Emotion comes from the Latin verb, emovere, which means to “move out, remove, agitate.” The root of the word, movere means, ‘to move.’ We experience most emotions on a physical level. When you read the examples of the various emotions in the bullet point below, ask yourself how you have felt and moved when you experienced each one.
From a neurobiological standpoint, emotions are action programs (the software that keeps us alive) that include both drives and feelings. For clarity,
- A drive is associated with instinctual physiological needs like “hunger, thirst, libido, exploration and play, care of progeny and attachment to mates.”*
- Feelings are mental experiences associated with physical states.
- Emotions are action programs triggered by external factors (notably in real-time or as memory) and include “disgust, fear, anger, sadness, joy, shame, contempt, pride, compassion, and admiration.”*
What Drives You, Moves You.
For example, if you’re hungry (drive) you are moved (motivated) to find something to eat. If you are deeply passionate about a certain kind of work (writing a novel, volunteering at an LGBTQ refugee organization, reading about history), you will be easily moved and self-motivated to do that work.
The more that you have connected your work or passion project with a core drive, the more powerful the associated feelings and emotions. This is why passion has such a strong association with purpose. Passion is an intense drive — possibly associated with exploration — and excitement for something. If you’re not passionate about your purpose, it’s not going to be something you invest a lot of your time doing. Like, you’d be bored, right? Pizza?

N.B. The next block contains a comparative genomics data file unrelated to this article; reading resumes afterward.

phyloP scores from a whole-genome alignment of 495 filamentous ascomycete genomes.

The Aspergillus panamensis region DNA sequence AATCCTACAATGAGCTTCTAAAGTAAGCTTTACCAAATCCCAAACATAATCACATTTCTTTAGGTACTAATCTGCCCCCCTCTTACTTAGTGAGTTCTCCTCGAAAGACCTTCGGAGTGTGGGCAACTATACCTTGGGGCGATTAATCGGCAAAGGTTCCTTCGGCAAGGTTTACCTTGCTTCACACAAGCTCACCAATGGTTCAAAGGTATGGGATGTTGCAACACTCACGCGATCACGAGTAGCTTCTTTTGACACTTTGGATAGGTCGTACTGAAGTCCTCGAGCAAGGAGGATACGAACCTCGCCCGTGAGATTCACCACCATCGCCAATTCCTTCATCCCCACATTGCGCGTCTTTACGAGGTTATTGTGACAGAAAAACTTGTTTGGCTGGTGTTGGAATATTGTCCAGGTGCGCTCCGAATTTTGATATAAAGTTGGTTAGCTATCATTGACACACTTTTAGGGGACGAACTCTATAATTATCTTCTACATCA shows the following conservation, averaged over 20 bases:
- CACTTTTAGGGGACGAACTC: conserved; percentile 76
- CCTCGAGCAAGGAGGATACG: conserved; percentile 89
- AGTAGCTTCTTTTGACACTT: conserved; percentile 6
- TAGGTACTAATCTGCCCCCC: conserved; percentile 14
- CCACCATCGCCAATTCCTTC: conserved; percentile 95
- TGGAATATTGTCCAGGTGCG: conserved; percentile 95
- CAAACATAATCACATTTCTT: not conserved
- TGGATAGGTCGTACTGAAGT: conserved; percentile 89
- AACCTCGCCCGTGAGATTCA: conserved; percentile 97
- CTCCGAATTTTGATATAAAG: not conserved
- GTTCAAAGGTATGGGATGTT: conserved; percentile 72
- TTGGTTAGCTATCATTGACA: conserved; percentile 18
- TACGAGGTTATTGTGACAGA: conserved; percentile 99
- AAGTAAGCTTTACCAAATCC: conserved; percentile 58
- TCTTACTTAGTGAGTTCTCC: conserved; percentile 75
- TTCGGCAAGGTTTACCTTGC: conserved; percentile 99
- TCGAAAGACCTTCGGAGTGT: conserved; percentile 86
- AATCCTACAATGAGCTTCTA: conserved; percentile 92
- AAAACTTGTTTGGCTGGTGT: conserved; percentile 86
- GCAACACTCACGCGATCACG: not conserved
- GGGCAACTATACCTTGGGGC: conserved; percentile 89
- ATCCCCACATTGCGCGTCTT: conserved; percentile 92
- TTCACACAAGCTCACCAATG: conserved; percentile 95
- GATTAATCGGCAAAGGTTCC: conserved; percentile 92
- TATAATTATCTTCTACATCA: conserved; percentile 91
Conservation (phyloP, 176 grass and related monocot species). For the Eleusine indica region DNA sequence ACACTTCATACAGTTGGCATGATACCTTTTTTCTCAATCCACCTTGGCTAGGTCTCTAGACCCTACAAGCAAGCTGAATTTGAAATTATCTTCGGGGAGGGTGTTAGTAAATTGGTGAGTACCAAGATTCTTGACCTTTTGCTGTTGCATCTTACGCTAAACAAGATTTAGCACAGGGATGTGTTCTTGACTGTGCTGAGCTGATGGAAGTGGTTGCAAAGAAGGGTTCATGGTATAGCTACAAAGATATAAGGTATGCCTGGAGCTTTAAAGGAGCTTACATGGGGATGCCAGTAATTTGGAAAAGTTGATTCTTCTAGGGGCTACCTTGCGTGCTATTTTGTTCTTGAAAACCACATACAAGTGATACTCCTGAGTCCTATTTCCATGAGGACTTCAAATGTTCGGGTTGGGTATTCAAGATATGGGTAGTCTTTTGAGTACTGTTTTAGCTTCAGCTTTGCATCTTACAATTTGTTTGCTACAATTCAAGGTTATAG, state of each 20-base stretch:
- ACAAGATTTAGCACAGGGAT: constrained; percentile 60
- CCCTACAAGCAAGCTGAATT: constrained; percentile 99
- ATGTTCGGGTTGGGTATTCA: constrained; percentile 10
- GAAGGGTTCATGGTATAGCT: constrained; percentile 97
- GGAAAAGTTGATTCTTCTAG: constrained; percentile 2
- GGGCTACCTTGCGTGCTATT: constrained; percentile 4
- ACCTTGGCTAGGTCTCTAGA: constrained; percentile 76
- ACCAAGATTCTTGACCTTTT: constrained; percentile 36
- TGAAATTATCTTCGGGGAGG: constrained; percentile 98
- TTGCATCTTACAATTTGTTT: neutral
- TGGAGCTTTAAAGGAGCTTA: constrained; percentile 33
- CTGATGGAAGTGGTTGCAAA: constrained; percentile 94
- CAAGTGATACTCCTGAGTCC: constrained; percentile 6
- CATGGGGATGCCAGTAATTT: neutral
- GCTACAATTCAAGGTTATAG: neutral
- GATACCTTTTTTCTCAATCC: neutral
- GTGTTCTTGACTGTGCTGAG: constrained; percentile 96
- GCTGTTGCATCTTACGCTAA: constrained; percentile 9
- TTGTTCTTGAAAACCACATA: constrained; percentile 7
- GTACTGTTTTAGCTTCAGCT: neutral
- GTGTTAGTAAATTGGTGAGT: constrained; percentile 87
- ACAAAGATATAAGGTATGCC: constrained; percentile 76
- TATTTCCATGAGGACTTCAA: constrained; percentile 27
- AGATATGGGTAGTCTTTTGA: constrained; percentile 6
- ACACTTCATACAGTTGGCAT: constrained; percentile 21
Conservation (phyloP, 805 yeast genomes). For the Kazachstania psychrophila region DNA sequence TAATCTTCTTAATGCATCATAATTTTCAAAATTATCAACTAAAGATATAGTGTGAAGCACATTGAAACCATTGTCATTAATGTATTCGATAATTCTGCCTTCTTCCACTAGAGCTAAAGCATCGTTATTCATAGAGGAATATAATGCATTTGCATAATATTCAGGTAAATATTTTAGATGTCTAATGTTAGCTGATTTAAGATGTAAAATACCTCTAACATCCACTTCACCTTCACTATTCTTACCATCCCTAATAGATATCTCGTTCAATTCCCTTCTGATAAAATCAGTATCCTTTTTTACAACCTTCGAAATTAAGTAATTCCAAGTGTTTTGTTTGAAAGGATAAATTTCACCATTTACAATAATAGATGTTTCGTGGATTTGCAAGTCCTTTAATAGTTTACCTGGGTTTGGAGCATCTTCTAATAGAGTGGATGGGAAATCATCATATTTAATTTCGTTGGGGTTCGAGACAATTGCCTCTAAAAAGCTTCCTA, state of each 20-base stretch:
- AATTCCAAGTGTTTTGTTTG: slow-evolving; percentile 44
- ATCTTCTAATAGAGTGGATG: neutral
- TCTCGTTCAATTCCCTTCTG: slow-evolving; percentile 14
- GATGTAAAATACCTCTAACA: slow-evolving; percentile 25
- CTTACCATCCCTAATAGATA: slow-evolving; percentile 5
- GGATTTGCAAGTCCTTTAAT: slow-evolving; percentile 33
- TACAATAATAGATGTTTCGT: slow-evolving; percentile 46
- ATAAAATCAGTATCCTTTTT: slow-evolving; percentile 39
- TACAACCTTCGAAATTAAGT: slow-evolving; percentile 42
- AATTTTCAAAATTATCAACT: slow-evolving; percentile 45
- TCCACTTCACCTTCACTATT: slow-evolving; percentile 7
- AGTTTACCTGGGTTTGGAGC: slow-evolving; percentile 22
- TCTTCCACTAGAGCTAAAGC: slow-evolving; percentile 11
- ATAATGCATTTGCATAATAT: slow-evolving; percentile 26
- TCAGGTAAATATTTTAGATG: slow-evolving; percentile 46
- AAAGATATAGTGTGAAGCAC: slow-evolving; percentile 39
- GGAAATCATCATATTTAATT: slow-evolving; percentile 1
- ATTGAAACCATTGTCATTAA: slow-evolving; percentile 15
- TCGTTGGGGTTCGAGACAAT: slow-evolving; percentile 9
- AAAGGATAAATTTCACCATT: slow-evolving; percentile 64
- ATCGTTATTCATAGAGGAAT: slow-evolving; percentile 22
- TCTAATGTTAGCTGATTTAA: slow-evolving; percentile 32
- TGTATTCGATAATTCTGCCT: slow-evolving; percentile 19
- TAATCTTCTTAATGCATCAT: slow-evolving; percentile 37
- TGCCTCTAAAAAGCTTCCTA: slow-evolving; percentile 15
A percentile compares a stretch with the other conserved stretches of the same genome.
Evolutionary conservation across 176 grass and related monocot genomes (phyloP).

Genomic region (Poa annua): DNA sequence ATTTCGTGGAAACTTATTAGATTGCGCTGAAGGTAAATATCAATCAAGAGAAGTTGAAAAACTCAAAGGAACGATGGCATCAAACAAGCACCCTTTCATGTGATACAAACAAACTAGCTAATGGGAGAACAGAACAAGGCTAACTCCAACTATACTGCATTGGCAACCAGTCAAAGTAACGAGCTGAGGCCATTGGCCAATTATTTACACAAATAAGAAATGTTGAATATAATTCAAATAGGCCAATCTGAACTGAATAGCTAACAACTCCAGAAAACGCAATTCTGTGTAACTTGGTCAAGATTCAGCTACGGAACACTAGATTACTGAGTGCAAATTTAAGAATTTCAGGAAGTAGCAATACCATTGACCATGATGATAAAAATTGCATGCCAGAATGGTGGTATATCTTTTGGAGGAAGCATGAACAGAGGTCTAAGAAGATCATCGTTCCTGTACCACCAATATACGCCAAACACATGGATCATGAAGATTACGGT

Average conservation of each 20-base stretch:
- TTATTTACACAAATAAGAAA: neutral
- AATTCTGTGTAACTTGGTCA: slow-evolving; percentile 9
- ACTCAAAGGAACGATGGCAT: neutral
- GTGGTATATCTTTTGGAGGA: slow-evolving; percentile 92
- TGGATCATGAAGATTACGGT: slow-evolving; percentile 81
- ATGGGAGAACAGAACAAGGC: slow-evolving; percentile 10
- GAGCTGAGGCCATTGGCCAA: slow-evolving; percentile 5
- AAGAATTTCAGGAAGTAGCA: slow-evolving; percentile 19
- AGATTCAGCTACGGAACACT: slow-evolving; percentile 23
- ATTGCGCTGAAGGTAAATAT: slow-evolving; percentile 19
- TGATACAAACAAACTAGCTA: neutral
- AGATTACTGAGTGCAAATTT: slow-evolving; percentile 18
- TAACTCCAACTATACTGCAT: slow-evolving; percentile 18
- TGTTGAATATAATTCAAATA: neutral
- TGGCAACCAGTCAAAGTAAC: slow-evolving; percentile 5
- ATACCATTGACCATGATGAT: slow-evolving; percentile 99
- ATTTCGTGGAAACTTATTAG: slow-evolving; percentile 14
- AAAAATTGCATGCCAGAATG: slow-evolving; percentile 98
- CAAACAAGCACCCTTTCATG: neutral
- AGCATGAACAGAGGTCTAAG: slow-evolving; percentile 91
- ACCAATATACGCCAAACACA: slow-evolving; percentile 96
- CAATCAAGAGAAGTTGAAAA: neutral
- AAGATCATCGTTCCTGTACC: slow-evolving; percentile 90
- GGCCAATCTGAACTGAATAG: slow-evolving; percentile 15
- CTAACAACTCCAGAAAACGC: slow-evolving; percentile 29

To fully integrate your answers to the three self-actualization questions with your purpose, you will need to dig deeper into knowing what you stand for in life. You will need clarity about the areas of your life that support a meaningful and fulfilling purpose. This includes knowing your core desired emotions (e.g., contentment, happiness, excitement), values, and beliefs. Each of these aspects should intersect with your purpose to give it a solid foundation — especially when the work you’re passionate about gets challenging.
Discovering each aspect requires time, refinement, and eventual alignment with other meaningful aspects of your life to make sure everything fits together like a completed puzzle.
Knowing what grounds you — and thus what you stand for — creates more prediction in life.
You could call this a sense of certainty or control, in the sense of your purpose acting as the true north for the direction you take in life. This helps you to skillfully respond to the challenges of daily life with the inner strength of purpose and to influence what’s happening, instead of being an innocent bystander — or worse, bored.
When you know what’s most meaningful and important to you to feel fulfilled, you have mastery over your choices and actions because they will be in alignment with your values, beliefs, desired emotional states, and purpose.
Would you like help to get clarity and define your purpose to enjoy more out of life?
If you’re a queer creative or thought leader and want to become more skillful at what you do so you can make a meaningful difference, let’s meet for an IDEA(tion) Discovery Session.
* Damasio, A., Carvalho, G. The nature of feelings: evolutionary and neurobiological origins. Nat Rev Neurosci 14, 143–152 (2013). https://doi.org/10.1038/nrn3403
Photo by Ev on Unsplash.